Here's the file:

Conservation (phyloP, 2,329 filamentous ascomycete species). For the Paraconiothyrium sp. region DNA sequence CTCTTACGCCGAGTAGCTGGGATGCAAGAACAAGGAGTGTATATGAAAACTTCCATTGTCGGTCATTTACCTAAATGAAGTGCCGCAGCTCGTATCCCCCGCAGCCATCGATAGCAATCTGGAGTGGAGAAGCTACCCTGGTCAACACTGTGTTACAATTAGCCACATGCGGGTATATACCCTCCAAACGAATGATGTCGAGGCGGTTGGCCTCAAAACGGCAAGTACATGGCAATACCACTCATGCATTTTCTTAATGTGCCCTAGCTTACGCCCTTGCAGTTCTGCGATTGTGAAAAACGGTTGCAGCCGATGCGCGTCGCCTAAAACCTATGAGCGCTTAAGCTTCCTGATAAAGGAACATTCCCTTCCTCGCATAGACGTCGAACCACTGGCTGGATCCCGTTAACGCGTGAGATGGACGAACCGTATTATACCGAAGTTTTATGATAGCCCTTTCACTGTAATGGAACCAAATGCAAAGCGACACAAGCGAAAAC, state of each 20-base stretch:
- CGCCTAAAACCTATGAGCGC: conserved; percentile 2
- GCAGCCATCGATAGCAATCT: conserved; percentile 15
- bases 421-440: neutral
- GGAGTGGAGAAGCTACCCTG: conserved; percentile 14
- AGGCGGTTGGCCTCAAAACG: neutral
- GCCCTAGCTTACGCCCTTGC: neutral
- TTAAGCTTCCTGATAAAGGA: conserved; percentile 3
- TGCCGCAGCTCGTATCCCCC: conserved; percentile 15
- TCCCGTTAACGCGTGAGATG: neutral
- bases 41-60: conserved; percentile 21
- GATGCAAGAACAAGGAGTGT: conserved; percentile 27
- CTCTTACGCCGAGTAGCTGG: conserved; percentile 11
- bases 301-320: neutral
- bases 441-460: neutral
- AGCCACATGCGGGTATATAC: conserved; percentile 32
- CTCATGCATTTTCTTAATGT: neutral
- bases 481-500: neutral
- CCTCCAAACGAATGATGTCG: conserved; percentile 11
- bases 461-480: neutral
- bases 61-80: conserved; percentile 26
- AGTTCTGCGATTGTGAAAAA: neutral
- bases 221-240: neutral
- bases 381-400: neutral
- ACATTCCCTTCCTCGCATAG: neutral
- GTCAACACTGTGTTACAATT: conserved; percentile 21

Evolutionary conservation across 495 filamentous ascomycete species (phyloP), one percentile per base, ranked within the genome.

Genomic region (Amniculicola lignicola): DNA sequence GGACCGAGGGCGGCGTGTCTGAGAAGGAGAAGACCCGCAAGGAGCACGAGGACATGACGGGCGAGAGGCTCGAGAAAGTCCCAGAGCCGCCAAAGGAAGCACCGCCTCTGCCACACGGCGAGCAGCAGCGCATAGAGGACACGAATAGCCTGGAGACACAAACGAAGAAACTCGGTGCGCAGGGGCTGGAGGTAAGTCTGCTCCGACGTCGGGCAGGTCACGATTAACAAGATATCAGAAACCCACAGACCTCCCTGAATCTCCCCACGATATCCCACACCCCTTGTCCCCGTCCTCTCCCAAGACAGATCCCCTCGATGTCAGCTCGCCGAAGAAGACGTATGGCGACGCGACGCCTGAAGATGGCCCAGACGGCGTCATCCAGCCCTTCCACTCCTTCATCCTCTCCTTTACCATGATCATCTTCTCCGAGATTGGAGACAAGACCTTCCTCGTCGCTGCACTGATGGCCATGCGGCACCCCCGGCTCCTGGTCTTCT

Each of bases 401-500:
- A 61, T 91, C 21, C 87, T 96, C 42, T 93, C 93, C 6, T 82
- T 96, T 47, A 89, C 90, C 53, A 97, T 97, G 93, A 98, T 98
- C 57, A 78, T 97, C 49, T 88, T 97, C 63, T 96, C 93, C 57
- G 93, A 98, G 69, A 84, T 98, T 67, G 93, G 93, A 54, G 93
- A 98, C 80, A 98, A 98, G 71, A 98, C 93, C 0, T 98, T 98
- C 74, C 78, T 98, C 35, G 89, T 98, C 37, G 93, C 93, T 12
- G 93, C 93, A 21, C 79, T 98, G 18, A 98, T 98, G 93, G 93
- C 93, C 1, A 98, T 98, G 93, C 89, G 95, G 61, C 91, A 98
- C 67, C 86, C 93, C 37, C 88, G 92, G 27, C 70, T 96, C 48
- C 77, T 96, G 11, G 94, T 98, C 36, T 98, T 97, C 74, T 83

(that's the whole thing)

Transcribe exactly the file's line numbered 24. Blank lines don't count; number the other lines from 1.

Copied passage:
- bases 381-400: neutral